a few things I didn’t know (about the Cuban missile crisis of 1962)

Standard

Students of history already know this stuff, but I’m a little behind the curve.

1. The Russian decision to put missiles in Cuba was most likely a response to U.S. nuclear missiles placed in the Soviet Union’s “backyard” in Turkey and Italy.

2. Part of the resolution to the crisis involved the U.S. secretly agreeing to remove those missiles from Turkey and Italy.

3. During the American blockade of Cuba, American destroyers forced a Soviet submarine to surface by dropping depth charges. The U.S. didn’t know at the time that the sub had a nuclear torpedo. The sub’s three commanding officers argued over whether or not to use the nuke, obviously deciding against it.

4. There was much discussion of the U.S. taking out the Cuban missile bases with air strikes. The U.S. did not realize at the time that the Soviets had already deployed 100 Hiroshima-sized tactical nuclear weapons around Cuba. Had the air strike option been selected, there probably would have a been a battle involving multiple nuclear explosions. Then maybe a full-scale war with the Soviets.

5. After the crisis, the Soviets considered giving these 100 nukes to Cuba, since the U.S. never knew about them, and the Cubans were ticked off at the Soviets for backing down. Soviet diplomat, Anastas Mikoyan, didn’t want this to happen and carried out negotiations that led to the weapons being sent back to the U.S.S.R.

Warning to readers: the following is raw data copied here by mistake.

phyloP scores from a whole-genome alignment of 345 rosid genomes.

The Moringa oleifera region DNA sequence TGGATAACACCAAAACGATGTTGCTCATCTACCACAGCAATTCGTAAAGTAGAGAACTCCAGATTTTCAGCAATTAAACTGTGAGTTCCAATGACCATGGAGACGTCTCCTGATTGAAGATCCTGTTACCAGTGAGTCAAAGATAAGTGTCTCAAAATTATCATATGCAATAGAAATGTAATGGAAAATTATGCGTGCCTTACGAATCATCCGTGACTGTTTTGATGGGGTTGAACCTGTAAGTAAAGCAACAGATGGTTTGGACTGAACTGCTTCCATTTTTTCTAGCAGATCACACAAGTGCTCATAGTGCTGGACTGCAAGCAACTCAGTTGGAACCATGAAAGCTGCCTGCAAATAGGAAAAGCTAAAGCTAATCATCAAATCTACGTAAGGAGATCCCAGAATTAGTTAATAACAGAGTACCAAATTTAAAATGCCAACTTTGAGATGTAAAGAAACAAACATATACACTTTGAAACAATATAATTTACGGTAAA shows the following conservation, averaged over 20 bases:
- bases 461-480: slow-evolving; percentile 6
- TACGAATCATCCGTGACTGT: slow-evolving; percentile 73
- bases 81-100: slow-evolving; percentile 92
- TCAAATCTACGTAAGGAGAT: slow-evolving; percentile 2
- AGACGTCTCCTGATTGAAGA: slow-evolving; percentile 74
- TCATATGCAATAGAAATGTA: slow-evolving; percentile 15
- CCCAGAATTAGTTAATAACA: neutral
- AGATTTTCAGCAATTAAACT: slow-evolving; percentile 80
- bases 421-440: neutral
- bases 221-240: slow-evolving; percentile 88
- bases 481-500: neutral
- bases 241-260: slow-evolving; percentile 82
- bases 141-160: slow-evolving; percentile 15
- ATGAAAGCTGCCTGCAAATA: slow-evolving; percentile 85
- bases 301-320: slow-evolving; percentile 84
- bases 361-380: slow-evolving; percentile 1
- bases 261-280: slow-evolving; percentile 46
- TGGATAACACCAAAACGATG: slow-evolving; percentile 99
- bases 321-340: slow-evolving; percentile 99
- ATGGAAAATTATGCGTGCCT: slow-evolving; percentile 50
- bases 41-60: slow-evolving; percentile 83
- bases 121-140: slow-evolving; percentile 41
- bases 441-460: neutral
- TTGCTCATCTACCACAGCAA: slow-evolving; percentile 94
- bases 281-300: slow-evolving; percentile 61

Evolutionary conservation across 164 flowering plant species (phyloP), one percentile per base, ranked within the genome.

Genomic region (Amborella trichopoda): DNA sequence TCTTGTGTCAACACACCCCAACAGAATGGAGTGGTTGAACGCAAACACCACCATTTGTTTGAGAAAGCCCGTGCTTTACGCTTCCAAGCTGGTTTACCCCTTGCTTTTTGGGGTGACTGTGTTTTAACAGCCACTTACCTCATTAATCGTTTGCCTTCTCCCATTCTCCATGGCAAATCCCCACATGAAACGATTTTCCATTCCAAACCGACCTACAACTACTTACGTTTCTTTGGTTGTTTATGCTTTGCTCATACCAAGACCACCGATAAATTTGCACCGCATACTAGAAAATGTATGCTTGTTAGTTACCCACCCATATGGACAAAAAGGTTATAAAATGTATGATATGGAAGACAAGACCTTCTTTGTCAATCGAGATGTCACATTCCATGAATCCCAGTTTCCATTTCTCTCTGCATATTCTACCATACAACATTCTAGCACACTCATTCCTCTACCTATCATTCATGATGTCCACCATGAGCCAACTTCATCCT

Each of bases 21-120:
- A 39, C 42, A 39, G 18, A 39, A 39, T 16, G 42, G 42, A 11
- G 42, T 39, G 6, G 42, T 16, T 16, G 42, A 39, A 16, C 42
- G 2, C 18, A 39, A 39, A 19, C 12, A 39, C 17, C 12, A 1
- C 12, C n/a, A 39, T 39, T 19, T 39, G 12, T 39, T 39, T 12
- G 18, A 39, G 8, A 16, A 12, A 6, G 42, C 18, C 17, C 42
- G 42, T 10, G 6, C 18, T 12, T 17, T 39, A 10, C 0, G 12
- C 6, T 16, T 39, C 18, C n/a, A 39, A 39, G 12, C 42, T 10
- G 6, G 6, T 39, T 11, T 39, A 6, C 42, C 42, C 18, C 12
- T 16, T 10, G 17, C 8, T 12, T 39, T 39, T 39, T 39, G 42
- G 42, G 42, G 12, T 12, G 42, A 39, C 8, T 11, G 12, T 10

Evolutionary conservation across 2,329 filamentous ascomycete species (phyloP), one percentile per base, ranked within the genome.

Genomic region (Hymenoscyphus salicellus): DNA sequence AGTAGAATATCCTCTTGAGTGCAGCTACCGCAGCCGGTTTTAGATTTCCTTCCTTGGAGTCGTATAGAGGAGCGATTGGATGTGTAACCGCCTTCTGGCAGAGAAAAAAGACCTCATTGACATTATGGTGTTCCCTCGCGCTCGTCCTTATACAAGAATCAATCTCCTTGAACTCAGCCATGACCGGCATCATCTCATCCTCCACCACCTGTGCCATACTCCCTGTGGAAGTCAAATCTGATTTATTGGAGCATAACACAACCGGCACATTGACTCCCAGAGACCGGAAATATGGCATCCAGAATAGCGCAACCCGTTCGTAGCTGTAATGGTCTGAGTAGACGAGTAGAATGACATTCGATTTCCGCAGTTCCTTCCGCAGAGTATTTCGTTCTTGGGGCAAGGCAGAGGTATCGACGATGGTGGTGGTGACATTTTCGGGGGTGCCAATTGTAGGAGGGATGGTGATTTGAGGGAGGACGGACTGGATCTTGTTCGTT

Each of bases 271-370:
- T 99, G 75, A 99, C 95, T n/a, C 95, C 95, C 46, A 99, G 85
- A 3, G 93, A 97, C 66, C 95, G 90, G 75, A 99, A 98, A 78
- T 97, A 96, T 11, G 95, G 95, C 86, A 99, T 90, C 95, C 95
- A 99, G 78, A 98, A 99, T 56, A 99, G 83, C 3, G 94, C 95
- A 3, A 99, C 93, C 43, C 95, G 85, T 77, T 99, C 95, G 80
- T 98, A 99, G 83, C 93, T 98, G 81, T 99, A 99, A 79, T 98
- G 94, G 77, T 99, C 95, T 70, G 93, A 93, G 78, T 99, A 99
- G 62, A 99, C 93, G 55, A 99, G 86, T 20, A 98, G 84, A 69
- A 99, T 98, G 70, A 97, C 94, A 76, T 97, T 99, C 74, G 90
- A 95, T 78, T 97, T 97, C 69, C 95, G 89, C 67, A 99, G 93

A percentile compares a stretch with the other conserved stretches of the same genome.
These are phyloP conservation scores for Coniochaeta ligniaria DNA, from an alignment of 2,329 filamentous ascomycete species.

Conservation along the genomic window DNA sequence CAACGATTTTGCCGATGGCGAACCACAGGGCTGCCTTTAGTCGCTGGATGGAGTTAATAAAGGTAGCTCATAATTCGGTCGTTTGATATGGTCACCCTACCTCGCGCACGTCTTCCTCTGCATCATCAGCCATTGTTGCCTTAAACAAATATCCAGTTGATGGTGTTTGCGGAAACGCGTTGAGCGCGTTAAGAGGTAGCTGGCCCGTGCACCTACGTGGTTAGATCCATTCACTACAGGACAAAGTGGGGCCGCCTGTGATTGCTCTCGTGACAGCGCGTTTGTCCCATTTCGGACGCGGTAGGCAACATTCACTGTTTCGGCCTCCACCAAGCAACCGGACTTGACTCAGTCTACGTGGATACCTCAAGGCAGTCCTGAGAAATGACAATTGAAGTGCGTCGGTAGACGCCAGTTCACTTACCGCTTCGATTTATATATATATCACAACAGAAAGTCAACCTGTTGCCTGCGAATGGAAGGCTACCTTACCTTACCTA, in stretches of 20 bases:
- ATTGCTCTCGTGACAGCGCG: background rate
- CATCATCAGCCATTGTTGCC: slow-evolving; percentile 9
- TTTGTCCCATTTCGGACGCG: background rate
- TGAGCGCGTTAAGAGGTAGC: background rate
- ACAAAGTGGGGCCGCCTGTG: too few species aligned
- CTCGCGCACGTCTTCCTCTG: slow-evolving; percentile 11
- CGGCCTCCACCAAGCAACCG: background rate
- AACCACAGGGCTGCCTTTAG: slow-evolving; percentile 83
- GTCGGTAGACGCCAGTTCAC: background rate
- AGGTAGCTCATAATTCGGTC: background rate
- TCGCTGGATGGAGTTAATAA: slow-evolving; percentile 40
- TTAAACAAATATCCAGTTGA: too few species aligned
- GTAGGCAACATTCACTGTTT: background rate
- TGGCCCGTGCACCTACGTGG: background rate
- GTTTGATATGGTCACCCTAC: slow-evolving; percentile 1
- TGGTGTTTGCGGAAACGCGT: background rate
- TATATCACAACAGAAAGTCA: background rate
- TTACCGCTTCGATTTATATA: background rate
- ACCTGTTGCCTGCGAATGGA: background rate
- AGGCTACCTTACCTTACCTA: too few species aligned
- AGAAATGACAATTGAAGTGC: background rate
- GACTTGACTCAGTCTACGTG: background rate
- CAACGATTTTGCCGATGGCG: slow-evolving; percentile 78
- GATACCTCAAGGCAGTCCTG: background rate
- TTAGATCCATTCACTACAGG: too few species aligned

http://wagingpeace.org/articles/pdfs/2012_hellman_nuclear_poker.pdf
http://en.wikipedia.org/wiki/Cuban_missile_crisis

Yeah, I do have vague memories of being almost at war with the Russians. I was eight at the time. It was scary.

Advertisements

One thought on “a few things I didn’t know (about the Cuban missile crisis of 1962)

  1. Very interesting. I’ve currently been helping my son with his Social Studies of early American history. The years after the revolution were full of dangers I hadn’t known about, such as a near war with the French during Adams tenure.

Leave a Reply

Fill in your details below or click an icon to log in:

WordPress.com Logo

You are commenting using your WordPress.com account. Log Out / Change )

Twitter picture

You are commenting using your Twitter account. Log Out / Change )

Facebook photo

You are commenting using your Facebook account. Log Out / Change )

Google+ photo

You are commenting using your Google+ account. Log Out / Change )

Connecting to %s